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Be Your Own Hero

Linda: We live in a world in which people are defined and identified and even valued in accordance to the groups to which they belong. These characterizations are based upon factors such as skin color, sexual preferences, religious beliefs, gender, age, political affiliation, financial status, and nationality, to name a few.

The tendency to form and fix beliefs about others on the basis of these arbitrary factors seems to have led to many of our planet’s most intractable problems. Once we decide that there is significance to these differences, it is all but inevitable that we will project varying degrees of value upon each group. Emphasizing our differences rather than the common ground that all human beings share, automatically sets into play a process that is inherently divisive, competitive, and ultimately destructive.

The tendency to do this seems so deeply ingrained in our species that most of us take this process for granted, assuming that it is just the way people are and always have been. We may feel grateful if we are affiliated with groups that are assigned higher social status and are therefore “privileged”, just as we may feel inferior or resentful if we are identified with lower status groups.

This process is neither natural, nor inevitable. It is, like any other repeated pattern, a habit that we have acquired and reinforced as a means of feeling secure in the safety of the group with which we are identified. It takes courage and integrity to risk standing alone in the presence of our own truth. The ‘hero’ is not necessarily someone who rescues innocent victims from persecution or danger, but rather someone whose life is an embodiment of integrity and universal respect and who is not limited by cultural conditioning.

Albert Einstein talked about this kind of respect when he wrote: “A human being is part of the whole called by us ‘universe’, a part limited in time and space. He experiences himself, his thoughts and feelings as something separated from the rest, a kind of optical delusion of consciousness. This delusion is a kind of prison for us, restricting us to our personal desires and to affection for a few persons nearest to us. Our task must be to free ourselves from this prison by widening our circle of compassion to embrace all living creatures and the whole of nature in its beauty.”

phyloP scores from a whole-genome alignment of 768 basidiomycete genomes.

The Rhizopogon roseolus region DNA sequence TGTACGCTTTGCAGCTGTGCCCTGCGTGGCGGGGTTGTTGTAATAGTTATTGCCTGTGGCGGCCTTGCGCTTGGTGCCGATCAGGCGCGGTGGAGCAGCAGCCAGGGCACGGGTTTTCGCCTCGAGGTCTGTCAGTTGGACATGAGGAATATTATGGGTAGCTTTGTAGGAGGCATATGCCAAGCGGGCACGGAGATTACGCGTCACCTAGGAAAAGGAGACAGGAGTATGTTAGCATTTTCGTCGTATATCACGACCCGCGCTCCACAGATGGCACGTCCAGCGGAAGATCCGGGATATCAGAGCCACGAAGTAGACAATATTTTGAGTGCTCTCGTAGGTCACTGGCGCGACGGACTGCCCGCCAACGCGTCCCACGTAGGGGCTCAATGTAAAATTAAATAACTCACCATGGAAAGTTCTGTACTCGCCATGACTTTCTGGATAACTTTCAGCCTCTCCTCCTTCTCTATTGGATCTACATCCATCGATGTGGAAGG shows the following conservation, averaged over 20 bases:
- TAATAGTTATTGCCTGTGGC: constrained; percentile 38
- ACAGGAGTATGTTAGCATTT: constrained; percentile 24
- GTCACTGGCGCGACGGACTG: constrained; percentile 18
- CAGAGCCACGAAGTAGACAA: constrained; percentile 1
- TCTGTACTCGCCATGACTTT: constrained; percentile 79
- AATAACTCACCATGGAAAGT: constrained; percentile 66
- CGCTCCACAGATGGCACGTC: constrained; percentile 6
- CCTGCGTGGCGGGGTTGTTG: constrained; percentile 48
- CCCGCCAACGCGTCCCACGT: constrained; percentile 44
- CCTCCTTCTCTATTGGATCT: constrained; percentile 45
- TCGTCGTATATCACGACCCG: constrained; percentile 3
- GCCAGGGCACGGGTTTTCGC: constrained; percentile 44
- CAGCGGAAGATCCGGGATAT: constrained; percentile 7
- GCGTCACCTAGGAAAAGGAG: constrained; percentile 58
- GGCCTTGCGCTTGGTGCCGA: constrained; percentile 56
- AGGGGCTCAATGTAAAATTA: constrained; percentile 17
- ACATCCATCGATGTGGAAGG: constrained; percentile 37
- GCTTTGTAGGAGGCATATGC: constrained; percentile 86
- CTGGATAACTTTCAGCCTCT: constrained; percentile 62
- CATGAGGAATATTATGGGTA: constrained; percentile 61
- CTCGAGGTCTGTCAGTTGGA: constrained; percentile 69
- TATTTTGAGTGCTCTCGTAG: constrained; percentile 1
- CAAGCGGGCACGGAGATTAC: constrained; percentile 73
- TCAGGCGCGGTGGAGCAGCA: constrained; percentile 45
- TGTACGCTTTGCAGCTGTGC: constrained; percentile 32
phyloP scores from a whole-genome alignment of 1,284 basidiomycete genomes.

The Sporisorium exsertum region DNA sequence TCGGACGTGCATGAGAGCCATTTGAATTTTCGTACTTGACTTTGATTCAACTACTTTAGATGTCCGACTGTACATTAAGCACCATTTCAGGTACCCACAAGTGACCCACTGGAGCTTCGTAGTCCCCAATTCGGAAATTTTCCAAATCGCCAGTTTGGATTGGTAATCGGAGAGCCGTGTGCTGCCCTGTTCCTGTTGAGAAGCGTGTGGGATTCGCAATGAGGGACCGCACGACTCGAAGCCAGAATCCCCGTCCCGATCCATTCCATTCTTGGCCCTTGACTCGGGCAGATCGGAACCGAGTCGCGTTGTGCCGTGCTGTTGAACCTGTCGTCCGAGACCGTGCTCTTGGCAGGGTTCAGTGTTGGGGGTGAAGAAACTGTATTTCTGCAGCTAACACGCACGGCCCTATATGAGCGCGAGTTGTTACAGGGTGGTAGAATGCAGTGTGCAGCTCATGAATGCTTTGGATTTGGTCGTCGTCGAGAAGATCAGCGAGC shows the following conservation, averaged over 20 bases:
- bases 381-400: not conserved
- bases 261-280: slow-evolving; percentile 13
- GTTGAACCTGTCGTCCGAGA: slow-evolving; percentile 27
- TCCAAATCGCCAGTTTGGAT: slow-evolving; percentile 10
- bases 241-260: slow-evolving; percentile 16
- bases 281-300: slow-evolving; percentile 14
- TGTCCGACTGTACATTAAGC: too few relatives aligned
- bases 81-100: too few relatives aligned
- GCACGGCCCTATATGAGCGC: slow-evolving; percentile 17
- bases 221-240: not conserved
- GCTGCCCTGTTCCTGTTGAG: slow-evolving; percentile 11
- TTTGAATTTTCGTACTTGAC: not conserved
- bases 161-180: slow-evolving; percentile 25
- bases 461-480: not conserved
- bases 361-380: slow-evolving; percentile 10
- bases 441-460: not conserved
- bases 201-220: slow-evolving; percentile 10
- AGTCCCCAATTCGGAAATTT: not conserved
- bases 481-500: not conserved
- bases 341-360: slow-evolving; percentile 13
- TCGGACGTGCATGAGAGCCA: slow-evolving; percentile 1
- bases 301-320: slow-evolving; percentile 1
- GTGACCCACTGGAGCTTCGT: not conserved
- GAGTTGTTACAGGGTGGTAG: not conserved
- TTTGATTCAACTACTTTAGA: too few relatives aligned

The task of freeing ourselves from our perceptual prison is a compelling and sometimes daunting challenge. In taking it on, we discover that we are not alone in our quest to bring compassion and respect to our universe. As we engage this commitment, we not only begin to see how many others are sharing the journey of awakening with us, but our very efforts illuminate possibilities that others may not have even seen before. The choice to free ourselves is itself both personally and socially transformative. The greatest gift that we can give to the other beings that share this extraordinary planet with us is the gift of our own liberation.

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Be Your Own Hero


Linda Bloom LCSW and Charlie Bloom MSW are considered experts in the field of relationships. They have been married since 1972. They have both been trained as seminar leaders, therapists and relationship counselors and have been working with individuals, couples, and groups since 1975. They have been featured presenters at numerous conferences, universities, and institutions of learning throughout the country and overseas as well. They have appeared on over two hundred radio and TV programs. Linda and Charlie are co-authors of the widely acclaimed books: 101 Things I Wish I Knew When I Got Married: Simple Lessons to Make Love Last (over 100,000 copies sold) Secrets of Great Marriages: Real Truth from Real Couples about Lasting Love, and Happily Ever After...and 39 Other Myths about Love: Breaking Through to the Relationship of Your Dreams. The Blooms are excited to announce the release of their fourth book, That Which Doesn't Kill Us: How One Couple Became Stronger at the Broken Places. They live in Santa Cruz, California, near their two children and three grandchildren. To view our upcoming events and to sign up for our free newsletter, visit our website at:

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APA Reference
Bloom, L. (2017). Be Your Own Hero. Psych Central. Retrieved on April 20, 2019, from


Last updated: 24 Jul 2017
Statement of review: Psych Central does not review the content that appears in our blog network ( prior to publication. All opinions expressed herein are exclusively those of the author alone, and do not reflect the views of the editorial staff or management of Psych Central. Published on All rights reserved.